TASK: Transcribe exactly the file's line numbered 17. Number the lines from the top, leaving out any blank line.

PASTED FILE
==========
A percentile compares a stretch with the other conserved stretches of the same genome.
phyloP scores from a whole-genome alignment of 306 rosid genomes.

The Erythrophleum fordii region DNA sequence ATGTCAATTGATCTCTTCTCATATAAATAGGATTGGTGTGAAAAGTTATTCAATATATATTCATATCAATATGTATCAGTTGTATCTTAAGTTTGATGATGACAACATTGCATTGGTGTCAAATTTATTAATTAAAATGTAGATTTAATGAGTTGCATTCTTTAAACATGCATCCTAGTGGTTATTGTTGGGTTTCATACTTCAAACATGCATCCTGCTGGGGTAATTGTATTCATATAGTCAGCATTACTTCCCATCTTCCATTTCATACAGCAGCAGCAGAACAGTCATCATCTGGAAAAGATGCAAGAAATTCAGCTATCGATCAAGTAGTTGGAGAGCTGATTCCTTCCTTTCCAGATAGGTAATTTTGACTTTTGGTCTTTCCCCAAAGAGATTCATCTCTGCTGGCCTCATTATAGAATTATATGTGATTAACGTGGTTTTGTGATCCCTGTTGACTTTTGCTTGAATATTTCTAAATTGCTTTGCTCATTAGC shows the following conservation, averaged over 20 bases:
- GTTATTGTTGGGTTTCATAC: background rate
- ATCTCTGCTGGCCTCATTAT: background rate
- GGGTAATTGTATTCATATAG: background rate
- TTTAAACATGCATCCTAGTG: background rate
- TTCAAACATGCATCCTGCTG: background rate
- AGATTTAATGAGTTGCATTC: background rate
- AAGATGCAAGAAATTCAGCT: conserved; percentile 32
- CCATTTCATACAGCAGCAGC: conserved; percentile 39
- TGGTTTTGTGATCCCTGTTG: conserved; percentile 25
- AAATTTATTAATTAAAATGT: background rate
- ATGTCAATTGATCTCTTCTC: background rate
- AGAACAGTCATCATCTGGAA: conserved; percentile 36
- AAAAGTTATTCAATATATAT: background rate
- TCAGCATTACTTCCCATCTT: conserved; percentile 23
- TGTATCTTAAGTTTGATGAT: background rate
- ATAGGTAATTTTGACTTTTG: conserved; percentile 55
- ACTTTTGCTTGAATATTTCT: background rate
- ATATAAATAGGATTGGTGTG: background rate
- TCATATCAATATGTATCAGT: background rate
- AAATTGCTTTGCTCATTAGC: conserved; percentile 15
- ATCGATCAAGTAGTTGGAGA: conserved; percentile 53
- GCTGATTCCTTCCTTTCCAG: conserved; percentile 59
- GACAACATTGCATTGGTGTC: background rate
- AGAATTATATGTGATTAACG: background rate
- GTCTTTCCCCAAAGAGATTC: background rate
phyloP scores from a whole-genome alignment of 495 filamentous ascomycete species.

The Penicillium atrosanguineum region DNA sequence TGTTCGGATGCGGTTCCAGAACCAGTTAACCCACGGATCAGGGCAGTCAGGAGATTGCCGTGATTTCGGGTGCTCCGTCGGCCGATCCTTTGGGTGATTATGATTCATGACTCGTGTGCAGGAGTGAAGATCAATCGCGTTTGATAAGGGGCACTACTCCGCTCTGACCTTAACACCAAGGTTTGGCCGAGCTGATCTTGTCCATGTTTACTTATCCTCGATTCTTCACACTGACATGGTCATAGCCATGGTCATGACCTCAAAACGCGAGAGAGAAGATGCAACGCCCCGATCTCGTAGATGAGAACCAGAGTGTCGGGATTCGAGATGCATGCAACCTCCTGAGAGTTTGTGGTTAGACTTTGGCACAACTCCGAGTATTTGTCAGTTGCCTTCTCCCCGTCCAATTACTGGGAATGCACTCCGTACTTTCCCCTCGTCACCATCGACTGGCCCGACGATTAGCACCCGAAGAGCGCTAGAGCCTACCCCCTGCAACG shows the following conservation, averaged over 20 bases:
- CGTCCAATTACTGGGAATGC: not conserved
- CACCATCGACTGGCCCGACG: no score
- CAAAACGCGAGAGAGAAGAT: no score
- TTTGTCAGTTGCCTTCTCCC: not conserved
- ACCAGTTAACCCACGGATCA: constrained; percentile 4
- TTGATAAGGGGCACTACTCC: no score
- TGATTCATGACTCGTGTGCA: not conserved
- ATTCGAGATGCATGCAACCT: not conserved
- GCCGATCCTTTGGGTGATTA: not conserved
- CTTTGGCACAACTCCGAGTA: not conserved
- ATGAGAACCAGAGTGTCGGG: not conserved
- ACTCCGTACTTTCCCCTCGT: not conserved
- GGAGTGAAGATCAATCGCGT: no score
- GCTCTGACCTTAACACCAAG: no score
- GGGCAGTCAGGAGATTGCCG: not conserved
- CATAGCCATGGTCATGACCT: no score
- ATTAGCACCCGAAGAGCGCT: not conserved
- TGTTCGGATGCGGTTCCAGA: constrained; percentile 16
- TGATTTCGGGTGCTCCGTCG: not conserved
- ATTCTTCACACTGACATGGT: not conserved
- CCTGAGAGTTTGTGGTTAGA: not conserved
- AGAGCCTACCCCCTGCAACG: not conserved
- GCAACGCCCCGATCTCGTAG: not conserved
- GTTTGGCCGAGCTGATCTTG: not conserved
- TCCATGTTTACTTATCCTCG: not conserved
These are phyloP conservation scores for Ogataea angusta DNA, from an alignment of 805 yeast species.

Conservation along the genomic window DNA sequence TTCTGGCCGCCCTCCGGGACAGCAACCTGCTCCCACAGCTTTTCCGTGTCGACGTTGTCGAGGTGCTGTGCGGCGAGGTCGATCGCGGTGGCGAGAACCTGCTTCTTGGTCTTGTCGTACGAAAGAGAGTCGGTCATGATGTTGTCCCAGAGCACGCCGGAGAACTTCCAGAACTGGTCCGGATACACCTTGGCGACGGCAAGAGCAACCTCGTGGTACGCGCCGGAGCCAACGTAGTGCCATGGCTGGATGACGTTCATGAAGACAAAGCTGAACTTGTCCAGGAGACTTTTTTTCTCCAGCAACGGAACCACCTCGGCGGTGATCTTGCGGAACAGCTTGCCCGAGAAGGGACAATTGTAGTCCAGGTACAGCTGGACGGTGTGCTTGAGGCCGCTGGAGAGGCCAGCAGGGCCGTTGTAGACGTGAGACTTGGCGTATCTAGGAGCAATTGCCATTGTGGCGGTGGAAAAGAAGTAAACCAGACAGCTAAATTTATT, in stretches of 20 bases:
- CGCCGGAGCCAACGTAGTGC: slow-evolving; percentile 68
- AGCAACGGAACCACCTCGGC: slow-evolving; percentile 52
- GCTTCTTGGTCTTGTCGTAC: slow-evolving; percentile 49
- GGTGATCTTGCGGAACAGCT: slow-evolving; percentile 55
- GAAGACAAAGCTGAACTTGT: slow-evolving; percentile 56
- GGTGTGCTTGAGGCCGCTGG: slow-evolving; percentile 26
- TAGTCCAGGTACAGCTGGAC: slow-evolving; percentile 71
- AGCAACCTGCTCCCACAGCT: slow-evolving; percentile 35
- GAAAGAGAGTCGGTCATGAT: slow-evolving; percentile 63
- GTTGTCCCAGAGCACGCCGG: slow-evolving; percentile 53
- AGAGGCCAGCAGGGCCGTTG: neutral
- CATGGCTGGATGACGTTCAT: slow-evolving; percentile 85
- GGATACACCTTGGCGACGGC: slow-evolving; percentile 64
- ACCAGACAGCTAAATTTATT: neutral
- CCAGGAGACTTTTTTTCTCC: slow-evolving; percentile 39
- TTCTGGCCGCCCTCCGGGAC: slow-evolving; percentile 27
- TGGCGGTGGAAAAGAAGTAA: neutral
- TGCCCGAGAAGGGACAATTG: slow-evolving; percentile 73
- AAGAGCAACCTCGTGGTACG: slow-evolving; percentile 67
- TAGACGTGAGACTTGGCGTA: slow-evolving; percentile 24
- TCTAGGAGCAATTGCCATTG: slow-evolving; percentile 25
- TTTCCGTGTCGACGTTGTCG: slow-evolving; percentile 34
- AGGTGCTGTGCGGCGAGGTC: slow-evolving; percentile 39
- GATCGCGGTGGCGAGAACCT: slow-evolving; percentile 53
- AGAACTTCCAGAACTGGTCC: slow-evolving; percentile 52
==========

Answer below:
- TCAGCATTACTTCCCATCTT: conserved; percentile 23